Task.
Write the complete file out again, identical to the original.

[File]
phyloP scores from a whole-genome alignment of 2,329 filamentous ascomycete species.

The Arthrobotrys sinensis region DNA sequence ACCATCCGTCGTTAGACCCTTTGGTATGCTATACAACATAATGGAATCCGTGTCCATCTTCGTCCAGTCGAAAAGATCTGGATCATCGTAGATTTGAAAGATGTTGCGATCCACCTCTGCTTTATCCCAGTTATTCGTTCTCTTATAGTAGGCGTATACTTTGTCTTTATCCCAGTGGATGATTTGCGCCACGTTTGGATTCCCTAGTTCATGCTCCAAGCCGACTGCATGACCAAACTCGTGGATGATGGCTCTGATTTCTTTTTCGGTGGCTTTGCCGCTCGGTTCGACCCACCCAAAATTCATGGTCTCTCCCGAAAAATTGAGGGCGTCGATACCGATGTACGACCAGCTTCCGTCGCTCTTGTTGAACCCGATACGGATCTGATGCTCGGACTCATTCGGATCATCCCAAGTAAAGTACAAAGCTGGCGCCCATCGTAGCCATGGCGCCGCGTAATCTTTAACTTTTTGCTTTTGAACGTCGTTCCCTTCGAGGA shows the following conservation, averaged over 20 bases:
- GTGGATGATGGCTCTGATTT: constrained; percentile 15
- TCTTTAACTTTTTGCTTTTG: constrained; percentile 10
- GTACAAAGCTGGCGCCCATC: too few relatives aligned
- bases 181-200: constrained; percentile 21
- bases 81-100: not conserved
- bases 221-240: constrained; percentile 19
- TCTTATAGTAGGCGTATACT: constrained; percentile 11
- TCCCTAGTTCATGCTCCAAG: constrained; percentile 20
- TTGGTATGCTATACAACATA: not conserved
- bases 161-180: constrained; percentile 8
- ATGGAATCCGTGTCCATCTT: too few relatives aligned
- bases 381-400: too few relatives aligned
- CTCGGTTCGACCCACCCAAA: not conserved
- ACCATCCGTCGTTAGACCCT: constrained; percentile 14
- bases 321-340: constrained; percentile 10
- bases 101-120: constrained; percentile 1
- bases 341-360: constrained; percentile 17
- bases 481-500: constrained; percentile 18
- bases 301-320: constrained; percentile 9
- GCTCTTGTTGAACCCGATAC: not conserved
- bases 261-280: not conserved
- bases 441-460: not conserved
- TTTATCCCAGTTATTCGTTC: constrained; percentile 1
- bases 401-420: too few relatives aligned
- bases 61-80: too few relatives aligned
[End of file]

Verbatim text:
phyloP scores from a whole-genome alignment of 2,329 filamentous ascomycete species.

The Arthrobotrys sinensis region DNA sequence ACCATCCGTCGTTAGACCCTTTGGTATGCTATACAACATAATGGAATCCGTGTCCATCTTCGTCCAGTCGAAAAGATCTGGATCATCGTAGATTTGAAAGATGTTGCGATCCACCTCTGCTTTATCCCAGTTATTCGTTCTCTTATAGTAGGCGTATACTTTGTCTTTATCCCAGTGGATGATTTGCGCCACGTTTGGATTCCCTAGTTCATGCTCCAAGCCGACTGCATGACCAAACTCGTGGATGATGGCTCTGATTTCTTTTTCGGTGGCTTTGCCGCTCGGTTCGACCCACCCAAAATTCATGGTCTCTCCCGAAAAATTGAGGGCGTCGATACCGATGTACGACCAGCTTCCGTCGCTCTTGTTGAACCCGATACGGATCTGATGCTCGGACTCATTCGGATCATCCCAAGTAAAGTACAAAGCTGGCGCCCATCGTAGCCATGGCGCCGCGTAATCTTTAACTTTTTGCTTTTGAACGTCGTTCCCTTCGAGGA shows the following conservation, averaged over 20 bases:
- GTGGATGATGGCTCTGATTT: constrained; percentile 15
- TCTTTAACTTTTTGCTTTTG: constrained; percentile 10
- GTACAAAGCTGGCGCCCATC: too few relatives aligned
- bases 181-200: constrained; percentile 21
- bases 81-100: not conserved
- bases 221-240: constrained; percentile 19
- TCTTATAGTAGGCGTATACT: constrained; percentile 11
- TCCCTAGTTCATGCTCCAAG: constrained; percentile 20
- TTGGTATGCTATACAACATA: not conserved
- bases 161-180: constrained; percentile 8
- ATGGAATCCGTGTCCATCTT: too few relatives aligned
- bases 381-400: too few relatives aligned
- CTCGGTTCGACCCACCCAAA: not conserved
- ACCATCCGTCGTTAGACCCT: constrained; percentile 14
- bases 321-340: constrained; percentile 10
- bases 101-120: constrained; percentile 1
- bases 341-360: constrained; percentile 17
- bases 481-500: constrained; percentile 18
- bases 301-320: constrained; percentile 9
- GCTCTTGTTGAACCCGATAC: not conserved
- bases 261-280: not conserved
- bases 441-460: not conserved
- TTTATCCCAGTTATTCGTTC: constrained; percentile 1
- bases 401-420: too few relatives aligned
- bases 61-80: too few relatives aligned